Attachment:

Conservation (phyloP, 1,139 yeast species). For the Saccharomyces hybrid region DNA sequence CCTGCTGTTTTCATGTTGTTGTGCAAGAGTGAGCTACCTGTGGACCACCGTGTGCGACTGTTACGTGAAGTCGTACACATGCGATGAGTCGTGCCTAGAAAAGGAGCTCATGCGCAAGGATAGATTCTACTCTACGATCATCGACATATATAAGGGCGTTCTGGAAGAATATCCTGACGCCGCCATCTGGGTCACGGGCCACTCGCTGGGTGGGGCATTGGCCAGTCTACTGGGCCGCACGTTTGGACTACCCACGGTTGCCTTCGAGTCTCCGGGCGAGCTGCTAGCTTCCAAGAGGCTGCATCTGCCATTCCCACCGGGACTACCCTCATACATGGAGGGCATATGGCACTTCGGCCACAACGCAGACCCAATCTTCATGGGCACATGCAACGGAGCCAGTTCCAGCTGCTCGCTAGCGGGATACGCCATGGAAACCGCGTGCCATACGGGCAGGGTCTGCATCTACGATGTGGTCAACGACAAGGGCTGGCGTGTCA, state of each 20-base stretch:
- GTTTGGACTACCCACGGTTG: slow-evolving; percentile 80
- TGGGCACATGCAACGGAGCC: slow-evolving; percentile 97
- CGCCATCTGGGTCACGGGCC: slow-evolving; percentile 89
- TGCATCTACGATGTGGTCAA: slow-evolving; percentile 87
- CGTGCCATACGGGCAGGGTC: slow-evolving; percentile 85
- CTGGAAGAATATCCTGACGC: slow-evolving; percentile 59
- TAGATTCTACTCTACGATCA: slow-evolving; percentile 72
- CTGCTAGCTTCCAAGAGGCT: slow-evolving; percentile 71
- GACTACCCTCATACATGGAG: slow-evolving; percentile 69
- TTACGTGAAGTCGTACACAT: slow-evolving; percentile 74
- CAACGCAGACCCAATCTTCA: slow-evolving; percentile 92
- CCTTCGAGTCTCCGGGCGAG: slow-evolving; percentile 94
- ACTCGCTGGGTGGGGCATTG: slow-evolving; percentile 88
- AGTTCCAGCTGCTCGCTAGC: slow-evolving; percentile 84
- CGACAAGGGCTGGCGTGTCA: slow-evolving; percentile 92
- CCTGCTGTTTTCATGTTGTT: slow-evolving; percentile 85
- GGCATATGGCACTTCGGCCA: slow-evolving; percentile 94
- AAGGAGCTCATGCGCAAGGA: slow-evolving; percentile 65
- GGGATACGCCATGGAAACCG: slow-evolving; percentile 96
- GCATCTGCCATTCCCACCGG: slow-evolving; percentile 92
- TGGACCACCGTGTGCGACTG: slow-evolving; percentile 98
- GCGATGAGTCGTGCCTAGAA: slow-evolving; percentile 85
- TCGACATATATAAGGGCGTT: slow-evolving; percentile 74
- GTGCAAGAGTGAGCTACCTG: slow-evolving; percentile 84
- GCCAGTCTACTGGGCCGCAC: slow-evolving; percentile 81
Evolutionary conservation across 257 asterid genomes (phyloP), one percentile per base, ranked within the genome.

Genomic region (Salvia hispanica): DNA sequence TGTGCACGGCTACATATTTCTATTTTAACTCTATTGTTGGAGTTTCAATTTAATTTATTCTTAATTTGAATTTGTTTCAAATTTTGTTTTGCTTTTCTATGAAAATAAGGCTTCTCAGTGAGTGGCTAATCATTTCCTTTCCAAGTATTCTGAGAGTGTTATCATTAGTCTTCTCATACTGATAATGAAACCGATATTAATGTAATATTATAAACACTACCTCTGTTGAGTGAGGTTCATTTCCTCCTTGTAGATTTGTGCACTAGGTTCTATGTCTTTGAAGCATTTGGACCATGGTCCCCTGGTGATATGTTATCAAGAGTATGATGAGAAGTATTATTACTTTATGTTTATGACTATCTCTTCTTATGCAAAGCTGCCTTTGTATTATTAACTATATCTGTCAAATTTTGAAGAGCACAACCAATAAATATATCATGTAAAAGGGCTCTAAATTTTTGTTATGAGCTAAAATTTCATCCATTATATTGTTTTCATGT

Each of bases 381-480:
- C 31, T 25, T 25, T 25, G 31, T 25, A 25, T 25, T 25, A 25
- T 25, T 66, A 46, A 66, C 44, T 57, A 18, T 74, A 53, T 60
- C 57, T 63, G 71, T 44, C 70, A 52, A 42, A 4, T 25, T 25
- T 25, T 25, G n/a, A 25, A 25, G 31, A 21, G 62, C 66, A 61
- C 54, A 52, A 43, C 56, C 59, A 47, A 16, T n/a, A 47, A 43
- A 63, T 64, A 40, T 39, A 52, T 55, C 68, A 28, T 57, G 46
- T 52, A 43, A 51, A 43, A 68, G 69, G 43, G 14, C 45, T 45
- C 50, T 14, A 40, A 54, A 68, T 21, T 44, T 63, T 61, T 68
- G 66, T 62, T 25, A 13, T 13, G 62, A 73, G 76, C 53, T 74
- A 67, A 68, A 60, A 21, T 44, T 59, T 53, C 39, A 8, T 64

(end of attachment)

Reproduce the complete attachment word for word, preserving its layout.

Conservation (phyloP, 1,139 yeast species). For the Saccharomyces hybrid region DNA sequence CCTGCTGTTTTCATGTTGTTGTGCAAGAGTGAGCTACCTGTGGACCACCGTGTGCGACTGTTACGTGAAGTCGTACACATGCGATGAGTCGTGCCTAGAAAAGGAGCTCATGCGCAAGGATAGATTCTACTCTACGATCATCGACATATATAAGGGCGTTCTGGAAGAATATCCTGACGCCGCCATCTGGGTCACGGGCCACTCGCTGGGTGGGGCATTGGCCAGTCTACTGGGCCGCACGTTTGGACTACCCACGGTTGCCTTCGAGTCTCCGGGCGAGCTGCTAGCTTCCAAGAGGCTGCATCTGCCATTCCCACCGGGACTACCCTCATACATGGAGGGCATATGGCACTTCGGCCACAACGCAGACCCAATCTTCATGGGCACATGCAACGGAGCCAGTTCCAGCTGCTCGCTAGCGGGATACGCCATGGAAACCGCGTGCCATACGGGCAGGGTCTGCATCTACGATGTGGTCAACGACAAGGGCTGGCGTGTCA, state of each 20-base stretch:
- GTTTGGACTACCCACGGTTG: slow-evolving; percentile 80
- TGGGCACATGCAACGGAGCC: slow-evolving; percentile 97
- CGCCATCTGGGTCACGGGCC: slow-evolving; percentile 89
- TGCATCTACGATGTGGTCAA: slow-evolving; percentile 87
- CGTGCCATACGGGCAGGGTC: slow-evolving; percentile 85
- CTGGAAGAATATCCTGACGC: slow-evolving; percentile 59
- TAGATTCTACTCTACGATCA: slow-evolving; percentile 72
- CTGCTAGCTTCCAAGAGGCT: slow-evolving; percentile 71
- GACTACCCTCATACATGGAG: slow-evolving; percentile 69
- TTACGTGAAGTCGTACACAT: slow-evolving; percentile 74
- CAACGCAGACCCAATCTTCA: slow-evolving; percentile 92
- CCTTCGAGTCTCCGGGCGAG: slow-evolving; percentile 94
- ACTCGCTGGGTGGGGCATTG: slow-evolving; percentile 88
- AGTTCCAGCTGCTCGCTAGC: slow-evolving; percentile 84
- CGACAAGGGCTGGCGTGTCA: slow-evolving; percentile 92
- CCTGCTGTTTTCATGTTGTT: slow-evolving; percentile 85
- GGCATATGGCACTTCGGCCA: slow-evolving; percentile 94
- AAGGAGCTCATGCGCAAGGA: slow-evolving; percentile 65
- GGGATACGCCATGGAAACCG: slow-evolving; percentile 96
- GCATCTGCCATTCCCACCGG: slow-evolving; percentile 92
- TGGACCACCGTGTGCGACTG: slow-evolving; percentile 98
- GCGATGAGTCGTGCCTAGAA: slow-evolving; percentile 85
- TCGACATATATAAGGGCGTT: slow-evolving; percentile 74
- GTGCAAGAGTGAGCTACCTG: slow-evolving; percentile 84
- GCCAGTCTACTGGGCCGCAC: slow-evolving; percentile 81
Evolutionary conservation across 257 asterid genomes (phyloP), one percentile per base, ranked within the genome.

Genomic region (Salvia hispanica): DNA sequence TGTGCACGGCTACATATTTCTATTTTAACTCTATTGTTGGAGTTTCAATTTAATTTATTCTTAATTTGAATTTGTTTCAAATTTTGTTTTGCTTTTCTATGAAAATAAGGCTTCTCAGTGAGTGGCTAATCATTTCCTTTCCAAGTATTCTGAGAGTGTTATCATTAGTCTTCTCATACTGATAATGAAACCGATATTAATGTAATATTATAAACACTACCTCTGTTGAGTGAGGTTCATTTCCTCCTTGTAGATTTGTGCACTAGGTTCTATGTCTTTGAAGCATTTGGACCATGGTCCCCTGGTGATATGTTATCAAGAGTATGATGAGAAGTATTATTACTTTATGTTTATGACTATCTCTTCTTATGCAAAGCTGCCTTTGTATTATTAACTATATCTGTCAAATTTTGAAGAGCACAACCAATAAATATATCATGTAAAAGGGCTCTAAATTTTTGTTATGAGCTAAAATTTCATCCATTATATTGTTTTCATGT

Each of bases 381-480:
- C 31, T 25, T 25, T 25, G 31, T 25, A 25, T 25, T 25, A 25
- T 25, T 66, A 46, A 66, C 44, T 57, A 18, T 74, A 53, T 60
- C 57, T 63, G 71, T 44, C 70, A 52, A 42, A 4, T 25, T 25
- T 25, T 25, G n/a, A 25, A 25, G 31, A 21, G 62, C 66, A 61
- C 54, A 52, A 43, C 56, C 59, A 47, A 16, T n/a, A 47, A 43
- A 63, T 64, A 40, T 39, A 52, T 55, C 68, A 28, T 57, G 46
- T 52, A 43, A 51, A 43, A 68, G 69, G 43, G 14, C 45, T 45
- C 50, T 14, A 40, A 54, A 68, T 21, T 44, T 63, T 61, T 68
- G 66, T 62, T 25, A 13, T 13, G 62, A 73, G 76, C 53, T 74
- A 67, A 68, A 60, A 21, T 44, T 59, T 53, C 39, A 8, T 64